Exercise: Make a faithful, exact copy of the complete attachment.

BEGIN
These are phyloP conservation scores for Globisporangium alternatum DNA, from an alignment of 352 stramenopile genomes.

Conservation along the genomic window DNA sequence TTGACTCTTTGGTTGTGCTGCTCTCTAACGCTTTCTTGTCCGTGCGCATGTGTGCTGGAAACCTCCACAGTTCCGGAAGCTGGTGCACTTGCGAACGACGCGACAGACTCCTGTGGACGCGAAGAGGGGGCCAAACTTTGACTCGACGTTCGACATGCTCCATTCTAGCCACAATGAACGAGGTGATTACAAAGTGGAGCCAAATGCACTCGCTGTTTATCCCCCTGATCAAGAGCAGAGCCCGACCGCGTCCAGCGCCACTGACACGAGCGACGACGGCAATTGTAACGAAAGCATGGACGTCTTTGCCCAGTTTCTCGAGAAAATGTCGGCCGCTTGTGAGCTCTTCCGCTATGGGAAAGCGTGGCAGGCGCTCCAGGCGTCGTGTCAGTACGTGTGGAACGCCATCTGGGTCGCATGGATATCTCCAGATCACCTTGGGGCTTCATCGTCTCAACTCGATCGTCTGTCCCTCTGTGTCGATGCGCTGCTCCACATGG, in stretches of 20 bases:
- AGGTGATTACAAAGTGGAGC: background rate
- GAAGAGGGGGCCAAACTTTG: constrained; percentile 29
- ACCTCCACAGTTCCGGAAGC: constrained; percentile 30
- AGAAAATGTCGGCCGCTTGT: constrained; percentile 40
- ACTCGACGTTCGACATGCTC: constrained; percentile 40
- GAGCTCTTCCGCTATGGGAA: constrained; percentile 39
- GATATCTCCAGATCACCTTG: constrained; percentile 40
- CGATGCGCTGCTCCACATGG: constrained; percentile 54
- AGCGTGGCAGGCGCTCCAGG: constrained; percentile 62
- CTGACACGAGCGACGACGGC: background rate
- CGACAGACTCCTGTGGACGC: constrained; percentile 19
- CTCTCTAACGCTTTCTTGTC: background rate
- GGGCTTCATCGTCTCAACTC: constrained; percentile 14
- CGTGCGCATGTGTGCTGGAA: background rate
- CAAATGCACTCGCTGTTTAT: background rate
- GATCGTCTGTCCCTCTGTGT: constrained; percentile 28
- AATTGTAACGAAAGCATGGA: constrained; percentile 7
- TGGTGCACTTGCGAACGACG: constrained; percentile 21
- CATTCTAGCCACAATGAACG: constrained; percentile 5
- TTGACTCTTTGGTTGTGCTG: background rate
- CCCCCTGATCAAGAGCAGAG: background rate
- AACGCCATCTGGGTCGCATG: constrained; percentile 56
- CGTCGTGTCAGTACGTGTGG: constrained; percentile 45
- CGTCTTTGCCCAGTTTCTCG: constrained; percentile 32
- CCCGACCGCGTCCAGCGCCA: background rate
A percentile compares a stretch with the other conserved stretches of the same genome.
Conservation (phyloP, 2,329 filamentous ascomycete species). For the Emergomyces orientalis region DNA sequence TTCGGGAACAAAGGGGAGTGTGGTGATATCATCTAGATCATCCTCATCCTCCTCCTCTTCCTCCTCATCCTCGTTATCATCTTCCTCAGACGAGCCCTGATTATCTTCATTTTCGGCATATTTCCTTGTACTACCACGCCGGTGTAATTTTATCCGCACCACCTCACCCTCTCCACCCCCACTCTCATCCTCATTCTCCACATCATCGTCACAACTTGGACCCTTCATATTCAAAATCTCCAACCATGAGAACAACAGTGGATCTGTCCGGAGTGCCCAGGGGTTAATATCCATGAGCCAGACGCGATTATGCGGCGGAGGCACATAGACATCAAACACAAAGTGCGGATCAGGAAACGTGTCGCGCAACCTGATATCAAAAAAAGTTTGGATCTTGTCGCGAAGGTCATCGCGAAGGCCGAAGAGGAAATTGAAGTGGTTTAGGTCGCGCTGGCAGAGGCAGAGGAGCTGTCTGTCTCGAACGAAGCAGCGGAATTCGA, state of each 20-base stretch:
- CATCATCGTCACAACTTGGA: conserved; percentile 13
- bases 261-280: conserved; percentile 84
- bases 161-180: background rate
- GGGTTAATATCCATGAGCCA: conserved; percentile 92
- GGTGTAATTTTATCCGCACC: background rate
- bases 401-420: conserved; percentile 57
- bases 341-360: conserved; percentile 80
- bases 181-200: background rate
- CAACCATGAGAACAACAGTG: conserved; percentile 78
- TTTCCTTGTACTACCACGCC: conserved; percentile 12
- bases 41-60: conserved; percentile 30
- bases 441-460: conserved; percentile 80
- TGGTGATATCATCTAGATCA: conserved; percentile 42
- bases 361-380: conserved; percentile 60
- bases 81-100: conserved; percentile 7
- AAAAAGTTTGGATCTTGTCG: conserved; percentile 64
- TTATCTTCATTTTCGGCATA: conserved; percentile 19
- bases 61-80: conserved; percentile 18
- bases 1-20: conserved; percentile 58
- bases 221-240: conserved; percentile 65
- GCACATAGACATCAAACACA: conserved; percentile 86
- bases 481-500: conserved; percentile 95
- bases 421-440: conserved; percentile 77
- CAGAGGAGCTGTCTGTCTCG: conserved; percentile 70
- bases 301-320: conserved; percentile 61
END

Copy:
These are phyloP conservation scores for Globisporangium alternatum DNA, from an alignment of 352 stramenopile genomes.

Conservation along the genomic window DNA sequence TTGACTCTTTGGTTGTGCTGCTCTCTAACGCTTTCTTGTCCGTGCGCATGTGTGCTGGAAACCTCCACAGTTCCGGAAGCTGGTGCACTTGCGAACGACGCGACAGACTCCTGTGGACGCGAAGAGGGGGCCAAACTTTGACTCGACGTTCGACATGCTCCATTCTAGCCACAATGAACGAGGTGATTACAAAGTGGAGCCAAATGCACTCGCTGTTTATCCCCCTGATCAAGAGCAGAGCCCGACCGCGTCCAGCGCCACTGACACGAGCGACGACGGCAATTGTAACGAAAGCATGGACGTCTTTGCCCAGTTTCTCGAGAAAATGTCGGCCGCTTGTGAGCTCTTCCGCTATGGGAAAGCGTGGCAGGCGCTCCAGGCGTCGTGTCAGTACGTGTGGAACGCCATCTGGGTCGCATGGATATCTCCAGATCACCTTGGGGCTTCATCGTCTCAACTCGATCGTCTGTCCCTCTGTGTCGATGCGCTGCTCCACATGG, in stretches of 20 bases:
- AGGTGATTACAAAGTGGAGC: background rate
- GAAGAGGGGGCCAAACTTTG: constrained; percentile 29
- ACCTCCACAGTTCCGGAAGC: constrained; percentile 30
- AGAAAATGTCGGCCGCTTGT: constrained; percentile 40
- ACTCGACGTTCGACATGCTC: constrained; percentile 40
- GAGCTCTTCCGCTATGGGAA: constrained; percentile 39
- GATATCTCCAGATCACCTTG: constrained; percentile 40
- CGATGCGCTGCTCCACATGG: constrained; percentile 54
- AGCGTGGCAGGCGCTCCAGG: constrained; percentile 62
- CTGACACGAGCGACGACGGC: background rate
- CGACAGACTCCTGTGGACGC: constrained; percentile 19
- CTCTCTAACGCTTTCTTGTC: background rate
- GGGCTTCATCGTCTCAACTC: constrained; percentile 14
- CGTGCGCATGTGTGCTGGAA: background rate
- CAAATGCACTCGCTGTTTAT: background rate
- GATCGTCTGTCCCTCTGTGT: constrained; percentile 28
- AATTGTAACGAAAGCATGGA: constrained; percentile 7
- TGGTGCACTTGCGAACGACG: constrained; percentile 21
- CATTCTAGCCACAATGAACG: constrained; percentile 5
- TTGACTCTTTGGTTGTGCTG: background rate
- CCCCCTGATCAAGAGCAGAG: background rate
- AACGCCATCTGGGTCGCATG: constrained; percentile 56
- CGTCGTGTCAGTACGTGTGG: constrained; percentile 45
- CGTCTTTGCCCAGTTTCTCG: constrained; percentile 32
- CCCGACCGCGTCCAGCGCCA: background rate
A percentile compares a stretch with the other conserved stretches of the same genome.
Conservation (phyloP, 2,329 filamentous ascomycete species). For the Emergomyces orientalis region DNA sequence TTCGGGAACAAAGGGGAGTGTGGTGATATCATCTAGATCATCCTCATCCTCCTCCTCTTCCTCCTCATCCTCGTTATCATCTTCCTCAGACGAGCCCTGATTATCTTCATTTTCGGCATATTTCCTTGTACTACCACGCCGGTGTAATTTTATCCGCACCACCTCACCCTCTCCACCCCCACTCTCATCCTCATTCTCCACATCATCGTCACAACTTGGACCCTTCATATTCAAAATCTCCAACCATGAGAACAACAGTGGATCTGTCCGGAGTGCCCAGGGGTTAATATCCATGAGCCAGACGCGATTATGCGGCGGAGGCACATAGACATCAAACACAAAGTGCGGATCAGGAAACGTGTCGCGCAACCTGATATCAAAAAAAGTTTGGATCTTGTCGCGAAGGTCATCGCGAAGGCCGAAGAGGAAATTGAAGTGGTTTAGGTCGCGCTGGCAGAGGCAGAGGAGCTGTCTGTCTCGAACGAAGCAGCGGAATTCGA, state of each 20-base stretch:
- CATCATCGTCACAACTTGGA: conserved; percentile 13
- bases 261-280: conserved; percentile 84
- bases 161-180: background rate
- GGGTTAATATCCATGAGCCA: conserved; percentile 92
- GGTGTAATTTTATCCGCACC: background rate
- bases 401-420: conserved; percentile 57
- bases 341-360: conserved; percentile 80
- bases 181-200: background rate
- CAACCATGAGAACAACAGTG: conserved; percentile 78
- TTTCCTTGTACTACCACGCC: conserved; percentile 12
- bases 41-60: conserved; percentile 30
- bases 441-460: conserved; percentile 80
- TGGTGATATCATCTAGATCA: conserved; percentile 42
- bases 361-380: conserved; percentile 60
- bases 81-100: conserved; percentile 7
- AAAAAGTTTGGATCTTGTCG: conserved; percentile 64
- TTATCTTCATTTTCGGCATA: conserved; percentile 19
- bases 61-80: conserved; percentile 18
- bases 1-20: conserved; percentile 58
- bases 221-240: conserved; percentile 65
- GCACATAGACATCAAACACA: conserved; percentile 86
- bases 481-500: conserved; percentile 95
- bases 421-440: conserved; percentile 77
- CAGAGGAGCTGTCTGTCTCG: conserved; percentile 70
- bases 301-320: conserved; percentile 61